10 Questions to Ask When Drafting Dispute Resolution Clauses in Cross-Border Contracts

Well-crafted dispute resolution clauses give corporations a tactical advantage in the event that a dispute arises.

September 18, 2013

While no one wants to think about a dispute when entering into a deal, well-crafted dispute resolution clauses give corporations a tactical advantage in the event that a dispute arises. In "Top 10 Strategic Considerations When Drafting Dispute Resolution Clauses in Cross-Border Contracts," Latham partners Claudia Salomon and Sebastian Seelmann-Eggebert identified 10 key areas parties need to pay attention to when drafting these clauses.

1. What should the governing law clause contain? Every cross-border contract should contain a governing law clause. Otherwise, the parties will waste significant time and costs fighting the issue once a dispute arises.

2. Which set of arbitration rules will be used? Typically parties prefer to adopt an arbitration institution’s rules and recommended clause because this saves the time and expense of developing an ad hoc procedure.

3. How should arbitrators be selected? The number of arbitrators that are appropriate depends on the amount in dispute and the complexity of the case. If parties wish to choose a method for selecting the arbitrators that differs from the method provided in the selected arbitral rules, the clause may set forth how the arbitrators should be selected.

4. Where should the venue be? The legal place, or “seat,” of the arbitration determines the arbitration law, and the courts of that jurisdiction will have a supervisory function over the arbitration. A venue in a country which is a signatory to the New York Convention and is known to respect the arbitration process should be selected.

5. What should the language be? Contracts between parties who use different languages should specify the arbitration language — most commonly English.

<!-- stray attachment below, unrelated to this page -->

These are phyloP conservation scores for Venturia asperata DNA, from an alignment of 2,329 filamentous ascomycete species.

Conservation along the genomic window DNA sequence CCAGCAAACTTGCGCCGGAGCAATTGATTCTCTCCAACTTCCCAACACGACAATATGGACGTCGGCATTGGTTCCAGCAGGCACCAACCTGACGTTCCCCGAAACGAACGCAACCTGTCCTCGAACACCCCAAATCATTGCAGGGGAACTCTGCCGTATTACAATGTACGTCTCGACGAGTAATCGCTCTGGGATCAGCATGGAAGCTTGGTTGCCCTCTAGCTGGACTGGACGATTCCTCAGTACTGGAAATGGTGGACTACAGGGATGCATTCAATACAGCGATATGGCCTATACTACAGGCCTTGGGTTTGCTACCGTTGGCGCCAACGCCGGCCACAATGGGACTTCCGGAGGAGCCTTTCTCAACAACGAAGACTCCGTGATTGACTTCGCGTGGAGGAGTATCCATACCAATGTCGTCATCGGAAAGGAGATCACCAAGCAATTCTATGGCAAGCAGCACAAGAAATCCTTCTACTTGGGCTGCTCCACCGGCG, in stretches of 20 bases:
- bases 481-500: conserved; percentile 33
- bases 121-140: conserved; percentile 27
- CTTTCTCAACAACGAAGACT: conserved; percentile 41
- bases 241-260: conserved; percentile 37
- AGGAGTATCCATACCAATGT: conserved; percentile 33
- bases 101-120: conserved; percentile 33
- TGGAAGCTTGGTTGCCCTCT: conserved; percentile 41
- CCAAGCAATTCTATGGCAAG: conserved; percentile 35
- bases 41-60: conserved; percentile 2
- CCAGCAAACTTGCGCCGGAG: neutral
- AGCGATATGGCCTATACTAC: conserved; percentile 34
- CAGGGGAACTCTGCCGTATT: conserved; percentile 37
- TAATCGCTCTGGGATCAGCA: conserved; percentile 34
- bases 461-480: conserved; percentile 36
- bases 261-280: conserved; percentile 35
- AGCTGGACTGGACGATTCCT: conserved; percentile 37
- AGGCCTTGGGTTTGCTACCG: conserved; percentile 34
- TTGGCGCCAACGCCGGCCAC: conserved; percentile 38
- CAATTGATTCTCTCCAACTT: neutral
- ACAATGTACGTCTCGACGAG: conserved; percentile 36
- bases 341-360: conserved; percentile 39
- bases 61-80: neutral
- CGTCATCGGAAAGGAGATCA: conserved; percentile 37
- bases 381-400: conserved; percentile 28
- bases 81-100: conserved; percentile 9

6. Is a tiered dispute resolution process necessary? Parties should consider whether a tiered dispute resolution process is necessary or helpful for their type of contract. A tiered clause will provide for negotiation or mediation before a party can file for arbitration.

7. What method of discovery will be used? The method for obtaining and submitting evidence in an international arbitration falls within the tribunal’s discretion, unless the parties agree otherwise. To the extent any party wants to utilize a particular method for obtaining and submitting evidence, the method should be specified in the clause.

8. Should interim measures be specified? It is not incompatible with an arbitration agreement for a party to request, before or during arbitral proceedings, from a court an interim measure of protection and for a court to grant such measure.

9. How can time and costs be reduced? If time is of the essence, parties should address this issue in the dispute resolution clause. Reducing the time and costs of an international arbitration can be accomplished through various steps, including specifying the time permitted for each stage of the arbitration, the time when the hearings should take place, the time when the award should be issued after the tribunal has been constituted, and a limit on the number of written submissions. The clause can also provide that the dispute be decided on the papers, rather than hold an evidentiary hearing.

10. Is confidentiality necessary? Although frequently cited as a benefit of arbitration, confidentiality is not guaranteed unless the parties expressly provide for it. If parties desire confidentiality, they should specify so in the dispute resolution clause, except where disclosure may be required by law.

For more information on why these 10 areas are so important to consider when drafting a dispute resolution clause, read the full article here.


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